I would advise everyone to eat at least a small breakfast the morning of the race. A pre-race breakfast helps prevent low blood sugar and can also help settle a nervous stomach. Also, at eight miles you won’t think, “I should have eaten breakfast.” How much and how long before really varies with the individual. Shoot for 100-300 calories two to three hours before the race, and try out foods and timing on your long runs. I like to have an English muffin with butter and jelly, and either a plain bagel or banana to nibble on waiting at the starting line. Oatmeal is great, or toast with peanut butter, but even a handful of crackers or pretzels can be enough, and even easier on your stomach.
What are some things you can do to avoid painful things like chaffing or blisters?
There are some great products like Bodyglide and Asics Chaf Free that work great to prevent chaffing and blisters. They work by putting a protective waxy coating on your skin, you can put it anywhere you think you might have a problem (toes, waistband, sports bra, etc.) Mention this article at any of our stores and we can give you a sample of Chaf Free to try.
Ideally the right shoes and gear won’t chafe, but on really hot or rainy days it helps to have some extra protection.
What if you have to go to the bathroom during the race? Can you leave the course or will you be disqualified?
No worries, there are Porta Potties along the course and you can stop anytime you need to. There are hundreds of Porta Potties at the start and finish, but expect at least a short line at the start. Everyone shares that nervous ‘gotta go’ feeling before a race.
I’ve heard that people wear warm-up clothes they don’t care about and discard them on the ground as they run. Is it really okay to just toss a shirt or sweatshirt on the ground?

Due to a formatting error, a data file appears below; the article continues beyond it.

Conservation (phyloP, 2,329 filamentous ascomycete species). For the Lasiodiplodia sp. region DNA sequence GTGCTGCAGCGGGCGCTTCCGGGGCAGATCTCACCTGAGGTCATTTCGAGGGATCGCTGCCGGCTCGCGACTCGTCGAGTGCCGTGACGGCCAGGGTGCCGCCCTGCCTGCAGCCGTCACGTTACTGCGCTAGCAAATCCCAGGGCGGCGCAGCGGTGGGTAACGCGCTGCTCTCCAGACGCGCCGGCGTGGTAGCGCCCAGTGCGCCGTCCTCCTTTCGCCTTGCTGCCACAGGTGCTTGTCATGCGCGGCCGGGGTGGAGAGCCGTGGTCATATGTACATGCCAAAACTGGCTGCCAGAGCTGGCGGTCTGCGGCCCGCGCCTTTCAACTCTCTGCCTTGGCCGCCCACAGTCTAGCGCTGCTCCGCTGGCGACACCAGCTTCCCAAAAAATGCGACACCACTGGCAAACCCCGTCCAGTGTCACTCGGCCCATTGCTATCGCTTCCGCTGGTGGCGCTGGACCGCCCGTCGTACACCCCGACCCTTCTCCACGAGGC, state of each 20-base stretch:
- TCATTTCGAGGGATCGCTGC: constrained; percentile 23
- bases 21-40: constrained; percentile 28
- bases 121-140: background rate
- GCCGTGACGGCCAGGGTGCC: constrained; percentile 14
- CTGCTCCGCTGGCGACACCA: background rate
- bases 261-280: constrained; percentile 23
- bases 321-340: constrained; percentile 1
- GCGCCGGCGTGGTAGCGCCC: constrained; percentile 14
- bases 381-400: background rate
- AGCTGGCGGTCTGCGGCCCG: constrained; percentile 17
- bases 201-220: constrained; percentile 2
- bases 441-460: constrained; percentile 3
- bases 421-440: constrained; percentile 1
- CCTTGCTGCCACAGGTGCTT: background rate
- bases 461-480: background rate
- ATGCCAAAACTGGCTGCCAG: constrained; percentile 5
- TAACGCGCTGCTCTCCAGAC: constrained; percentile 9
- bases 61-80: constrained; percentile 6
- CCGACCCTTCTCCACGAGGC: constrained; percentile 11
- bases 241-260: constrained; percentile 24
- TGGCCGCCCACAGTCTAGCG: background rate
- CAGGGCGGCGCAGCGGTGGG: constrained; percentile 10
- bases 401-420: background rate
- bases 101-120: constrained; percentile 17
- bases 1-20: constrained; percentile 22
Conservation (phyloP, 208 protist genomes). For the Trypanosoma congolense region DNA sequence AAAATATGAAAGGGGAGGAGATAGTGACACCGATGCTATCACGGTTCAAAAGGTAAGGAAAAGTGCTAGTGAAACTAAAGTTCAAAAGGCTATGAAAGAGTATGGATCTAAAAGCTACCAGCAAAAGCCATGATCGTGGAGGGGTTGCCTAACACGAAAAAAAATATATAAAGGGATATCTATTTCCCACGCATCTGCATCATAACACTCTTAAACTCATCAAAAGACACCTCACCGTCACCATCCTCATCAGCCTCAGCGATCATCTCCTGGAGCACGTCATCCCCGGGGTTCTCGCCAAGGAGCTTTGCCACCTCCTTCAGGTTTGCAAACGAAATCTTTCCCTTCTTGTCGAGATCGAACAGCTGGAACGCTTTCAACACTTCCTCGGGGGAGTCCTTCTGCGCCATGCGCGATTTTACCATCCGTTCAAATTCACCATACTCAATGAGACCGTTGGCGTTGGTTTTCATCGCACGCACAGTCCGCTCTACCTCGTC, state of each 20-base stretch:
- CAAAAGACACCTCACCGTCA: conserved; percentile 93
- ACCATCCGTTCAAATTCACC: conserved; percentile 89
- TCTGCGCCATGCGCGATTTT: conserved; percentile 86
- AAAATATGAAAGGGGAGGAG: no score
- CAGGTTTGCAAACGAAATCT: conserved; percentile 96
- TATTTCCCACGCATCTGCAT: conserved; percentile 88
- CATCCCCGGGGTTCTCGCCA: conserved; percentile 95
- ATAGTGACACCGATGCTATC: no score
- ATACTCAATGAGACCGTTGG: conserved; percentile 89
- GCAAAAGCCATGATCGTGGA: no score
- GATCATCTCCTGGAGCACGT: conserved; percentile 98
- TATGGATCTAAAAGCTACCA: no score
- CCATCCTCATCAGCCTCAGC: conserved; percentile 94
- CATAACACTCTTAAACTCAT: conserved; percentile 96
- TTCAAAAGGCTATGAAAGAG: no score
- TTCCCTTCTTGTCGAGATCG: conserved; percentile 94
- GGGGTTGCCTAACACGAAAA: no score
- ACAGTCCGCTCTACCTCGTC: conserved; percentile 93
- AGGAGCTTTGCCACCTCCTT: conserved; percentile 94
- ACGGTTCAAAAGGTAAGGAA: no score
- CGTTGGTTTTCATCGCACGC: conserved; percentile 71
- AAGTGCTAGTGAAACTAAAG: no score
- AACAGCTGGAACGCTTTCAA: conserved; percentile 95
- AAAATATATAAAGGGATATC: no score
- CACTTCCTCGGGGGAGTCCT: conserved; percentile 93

This is really common at all the bigger races, where you need to get in your coral (start position) really early. At Broad Street you can wear warm up clothes to the start and put them on a bus that will take them to the finish for you. The problem is you need to put them on there at least 25 minutes before the start of the race, so on a cold day you may want a long-sleeve shirt you can just discard. These clothes are all donated to the homeless, (see http://www.clothes-pin.org/ ) so you don’t have to feel too wasteful. On a rainy morning you will see a lot of people with a trash bag poncho—to make one, just put a hole in the bottom of a large trash bag for your head.
If you have people coming to cheer you on where’s the best place to tell them to stand? Is it hard to find people at the finish?
The finish area can get pretty crowded, but around the 9-mile mark or FDR Park are great places for spectators, there is parking (although keep in mind that getting around with Broad Street closed can be tough) or the Pattison Avenue Stop of the Broad Street line.
Trying to meet someone at the finish can be tough, but picking one of the tents (like the lost runners tent, kids’ tent, or students-run tent) from the list in the runners’ info section can help. They have a big kids play area that is a great place to meet up for anyone with kids—also you can’t miss the big inflatable play areas.
What should you do that after the race to prevent tightening up over the next few days?
Drink plenty of fluids, and ice anything that feels extra sore. On Monday it is a good idea to do something to move around a bit, spend a half hour or so out walking. It’s a great excuse to go shopping on your lunch break, reward yourself with a gift, and maybe something for the person who puts up with your running.